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Articles Posted in Robbery

In any Washington criminal case, there are procedural and evidentiary rules with which both the State and the defendant must comply. If a defendant is convicted based on evidence introduced by the State at trial that lacks a proper foundation or was improperly obtained it can result in a reversal of a conviction. A Washington Court of Appeals recently addressed the issue of whether the evidentiary rule of corpus delecti applies in a case in which the defendant entered a guilty plea for robbery in the first degree with a firearm enhancement. If you are a resident of Washington and are currently charged with a crime that includes a firearm enhancement it is important to meet with a skillful Washington weapons charge defense attorney to discuss the impact the firearm enhancement may have on your case and what evidence the State needs to obtain a conviction.

Factual Background of the Case

Reportedly, in November 2015, the defendant and another person broke into the home of an elderly man with the intent of robbing the man. Upon entering the home, one of them forced the elderly man to the ground, pointed a gun at him and demanded he relinquish his property, while the other person searched the property. The defendant and his co-conspirator ultimately left the elderly man’s home with a substantial amount of property, after which they were arrested. The defendant was charged with first-degree robbery with a firearm enhancement, first-degree burglary, and unlawful imprisonment.

It is alleged that the defendant’s attorney advised the defendant that he would probably lose if the case proceeded to trial and would receive a substantial sentence. Thus, the defendant pleaded guilty, advising the court that he entered his plea knowingly and voluntarily. The defendant subsequently appealed his conviction, arguing in part that his conviction violated the corpus delecti rule.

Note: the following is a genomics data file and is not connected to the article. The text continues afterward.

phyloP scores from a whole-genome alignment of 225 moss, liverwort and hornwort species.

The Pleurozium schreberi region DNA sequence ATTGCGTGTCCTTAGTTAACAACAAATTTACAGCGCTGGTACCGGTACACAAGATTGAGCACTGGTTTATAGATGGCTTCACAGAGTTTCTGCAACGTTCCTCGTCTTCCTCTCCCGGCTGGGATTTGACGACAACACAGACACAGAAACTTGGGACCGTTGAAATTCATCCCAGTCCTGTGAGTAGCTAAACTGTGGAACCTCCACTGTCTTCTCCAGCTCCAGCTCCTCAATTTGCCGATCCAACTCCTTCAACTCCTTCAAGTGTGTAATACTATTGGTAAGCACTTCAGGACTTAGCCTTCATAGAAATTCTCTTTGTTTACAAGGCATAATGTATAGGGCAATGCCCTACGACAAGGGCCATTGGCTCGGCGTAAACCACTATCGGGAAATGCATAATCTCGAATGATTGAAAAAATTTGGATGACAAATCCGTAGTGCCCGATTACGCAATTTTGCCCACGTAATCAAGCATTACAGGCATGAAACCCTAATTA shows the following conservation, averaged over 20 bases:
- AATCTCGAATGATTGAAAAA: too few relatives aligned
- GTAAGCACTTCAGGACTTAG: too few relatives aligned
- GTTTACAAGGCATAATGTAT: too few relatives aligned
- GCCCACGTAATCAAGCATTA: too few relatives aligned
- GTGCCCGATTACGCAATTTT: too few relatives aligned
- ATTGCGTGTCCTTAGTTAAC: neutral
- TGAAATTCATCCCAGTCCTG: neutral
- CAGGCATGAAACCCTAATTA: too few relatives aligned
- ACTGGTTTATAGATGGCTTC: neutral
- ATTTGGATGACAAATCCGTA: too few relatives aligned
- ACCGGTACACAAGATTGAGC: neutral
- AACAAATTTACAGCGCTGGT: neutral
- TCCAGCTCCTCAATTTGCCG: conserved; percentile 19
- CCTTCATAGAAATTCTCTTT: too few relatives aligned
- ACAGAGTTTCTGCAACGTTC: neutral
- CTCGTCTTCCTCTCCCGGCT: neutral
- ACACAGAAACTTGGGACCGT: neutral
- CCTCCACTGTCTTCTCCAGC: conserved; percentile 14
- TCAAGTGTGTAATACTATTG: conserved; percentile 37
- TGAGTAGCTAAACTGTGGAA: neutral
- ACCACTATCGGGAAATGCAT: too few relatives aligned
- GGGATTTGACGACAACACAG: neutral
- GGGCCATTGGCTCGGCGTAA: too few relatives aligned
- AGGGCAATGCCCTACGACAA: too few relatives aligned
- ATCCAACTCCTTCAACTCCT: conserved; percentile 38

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In Washington, there are certain factors that can increase a person’s sentence if he or she is convicted of a crime. For example, firearm enhancements can increase the sentence for a felony conviction. A Washington appellate court recently discussed the sufficiency of evidence needed to support a firearm enhancement in a case in which the defendant argued that there was insufficient evidence to support the enhancement following her assault, kidnapping, and robbery convictions. If you are charged with a criminal offense involving the use of a firearm, it is important to retain an experienced Washington criminal defense attorney to analyze what evidence the State may introduce against you and the effect any evidence may have in the event of a conviction.

Facts Surrounding the Alleged Crime

It is reported that the defendant and two other individuals robbed multiple people inside a house. The defendant demanded money and drugs from one of the victims. Additionally, at three different points during the robbery, she allegedly pointed what appeared to be a gun at people. Ultimately, the defendant and her accomplices left the home. They were apprehended about a mile from the house. After searching the vehicle in which the defendant and her accomplices were traveling, the police found a rifle, a shotgun, and two pistols. On further inspection, however, it was revealed that only the shotgun was a real gun, as the rifle and pistols were pellet guns. The defendant was charged with a multitude of crimes, including robbery, assault, and kidnapping. Following a trial, a jury found her guilty on all charges and found that she was armed with a firearm during the crimes. The defendant appealed on several grounds. One of the arguments set forth by the defendant was that there was insufficient evidence to support the firearm enhancements to her kidnapping, robbery, and assault convictions.

A Washington law known as the Sentencing Reform Act provides standard sentencing ranges that set forth what the legislature has deemed an appropriate sentence for a crime. A sentencing court is not always required to abide by the standard sentence, and in some cases may set forth an exceptional sentence, which is a sentence that is below the sentencing range.

Recently, a Washington Court of Appeals explained when a court’s refusal to issue an exceptional sentence and noted that a court’s discretion to impose an exceptional sentence does not extend to deadly weapon enhancements.  If you face charges for a crime that involves the use of a deadly weapon, you should speak with a knowledgeable  Washington criminal defense attorney to discuss your available defenses.

Facts Surrounding the Alleged Crimes

Reportedly, the defendant participated in what he believed was an organized robbery of a marijuana dispensary with some of the dispensary employees. The dispensary supervisor saw the robbery on surveillance video and called 911. The defendant and his co-conspirators were subsequently arrested and the defendant was charged with robbery in the first degree and unlawful imprisonment.

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